Engaging Pastoral Creativity: Listen and Ponder

Posted by Megan Shepherd on Oct 28, 2020 7:03:00 AM
Megan Shepherd

Shepherd Pastoral Creativity 2 title

As demonstrated in the previous installment of this series, the first movement in exercising pastoral creativity is adopting a posture of prayer and gratitude. This cultivates an interior space for reflecting on your own gifts and identifying the community that God calls to your attention to serve. Grounded in gratitude for all that God has given you and all you are able to offer back in love, the next movement is turning to listen to those people whom God has called you to serve. 


Listening is key. Rather than rushing in thinking that you know what is best for this community, start by listening—asking them questions and being open to their responses. Questions that explore the hopes, fears, challenges, and gifts of the community will provide you with a robust sense of their pastoral needs.

It is absolutely essential to pastoral creativity that you listen with a disposition of humility. In setting aside your own expectations, you are able to get out of your own way and see what is really there. Seek to understand their experiences, perspectives, and points of view with the desire to see them through God’s eyes.

When an encounter with God is called an “ecstasy,” it is because it takes us out of ourselves, lifts us up and overwhelms us with God’s love and beauty. Yet we can also experience ecstasy when we recognize in others their hidden beauty, their dignity and their grandeur as images of God and children of the Father. The Holy Spirit wants to make us come out of ourselves, to embrace others with love and to seek their good. (Pope Francis, Christus Vivit, §164.)

Pastoral creativity calls for the use of what I like to call “Evocative Listening Skills.”  Evocative Listening involves four dimensions:

  • Be present
  • Receive the story
  • Seek to understand
  • Respond well 

Practicing attentive listening helps you to be fully present by assessing your ability to focus on the other person, your own verbal and nonverbal behaviors, and limiting possible distractions. Active listening skills such as reflecting back the messages you receive through both verbal and non-verbal communication ensure that you fully receive the story. Asking clarifying questions and exercising empathy both help you seek to understand the situation from the perspective of the other person. Then, you are able to respond well.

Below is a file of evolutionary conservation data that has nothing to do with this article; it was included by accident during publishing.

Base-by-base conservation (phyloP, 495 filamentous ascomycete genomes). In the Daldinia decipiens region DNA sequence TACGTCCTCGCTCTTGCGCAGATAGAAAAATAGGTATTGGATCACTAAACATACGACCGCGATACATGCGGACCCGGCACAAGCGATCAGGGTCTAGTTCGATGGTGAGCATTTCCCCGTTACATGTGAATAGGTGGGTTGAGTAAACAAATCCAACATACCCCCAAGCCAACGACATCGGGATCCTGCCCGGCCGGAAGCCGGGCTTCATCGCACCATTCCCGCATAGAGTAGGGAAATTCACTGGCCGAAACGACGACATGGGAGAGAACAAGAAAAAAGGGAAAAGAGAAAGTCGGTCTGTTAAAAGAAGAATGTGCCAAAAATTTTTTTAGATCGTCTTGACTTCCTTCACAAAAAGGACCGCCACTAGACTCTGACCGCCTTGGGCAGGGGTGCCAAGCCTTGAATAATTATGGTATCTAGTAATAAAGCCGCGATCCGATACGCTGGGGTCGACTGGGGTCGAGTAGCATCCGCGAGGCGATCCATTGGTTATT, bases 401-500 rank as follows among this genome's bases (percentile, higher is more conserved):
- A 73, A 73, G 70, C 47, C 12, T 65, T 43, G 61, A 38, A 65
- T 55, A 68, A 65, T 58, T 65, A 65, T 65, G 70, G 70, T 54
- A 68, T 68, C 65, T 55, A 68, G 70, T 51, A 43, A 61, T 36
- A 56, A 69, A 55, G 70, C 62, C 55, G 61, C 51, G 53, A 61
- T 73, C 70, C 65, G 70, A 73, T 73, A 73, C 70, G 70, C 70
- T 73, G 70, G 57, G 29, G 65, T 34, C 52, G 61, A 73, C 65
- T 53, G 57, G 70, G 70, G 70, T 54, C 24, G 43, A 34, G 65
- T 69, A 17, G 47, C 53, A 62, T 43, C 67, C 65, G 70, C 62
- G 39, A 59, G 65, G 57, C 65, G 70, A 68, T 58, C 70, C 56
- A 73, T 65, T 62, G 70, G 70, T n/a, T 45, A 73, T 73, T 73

Consider these questions:

  • How will I open myself up to receive the members of this community?
  • How do I plan to listen to this community? What methods will I use?
  • How can I listen without judgment? How can I cultivate openness and empathy? 


The next movement of pastoral creativity is to ponder all that you have reflected upon, listened to, and prayed about through the lens of faith. Sit with what you heard in listening to your community and allow yourself to enter into their experience. Pondering is different from analyzing: while you do consider the information received, it is not just to prioritize needs and resources. In pondering, you sift through the information with a disposition of curiosity and wonder. Open yourself up to how the Holy Spirit moves within you and where the Holy Spirit calls your attention for this community.  

The salvation that God offers us is an invitation to be part of a love story interwoven with our personal stories; it is alive and wants to be born in our midst so that we can bear fruit just as we are, wherever we are and with everyone all around us. The Lord comes there to sow and to be sown.” (Christus Vivit, §252)

Through pondering, you utilize your imagination rooted in the richness of the Catholic faith to glimpse the possibilities that speak to this need. For those who are facing doubt and despair, you can help members of your community practice hope, develop resilience, and cultivate perseverance through turning to the story of salvation history found in Scripture. Praying the Psalms unites our voices to the generations of people crying out to God. In response to experiences of isolation and division, you can deepen the community’s awareness of the Church as a community of believers who live out the love of Christ. For members of your community struggling to find meaning and purpose, you can help them to recognize and articulate grace at work in their lives.  

Consider these questions:

  • What did I hear? What resonates with me? Where do I feel most called to respond?
  • What themes of the Catholic faith speak to the needs of this community?
  • How will I pray for this community? What might God want for them?

The final installment of this series will explore how to put the fruits of these movements—prayer, reflection, identification, listening, and pondering—into the action of responding through creative pastoral ministry.

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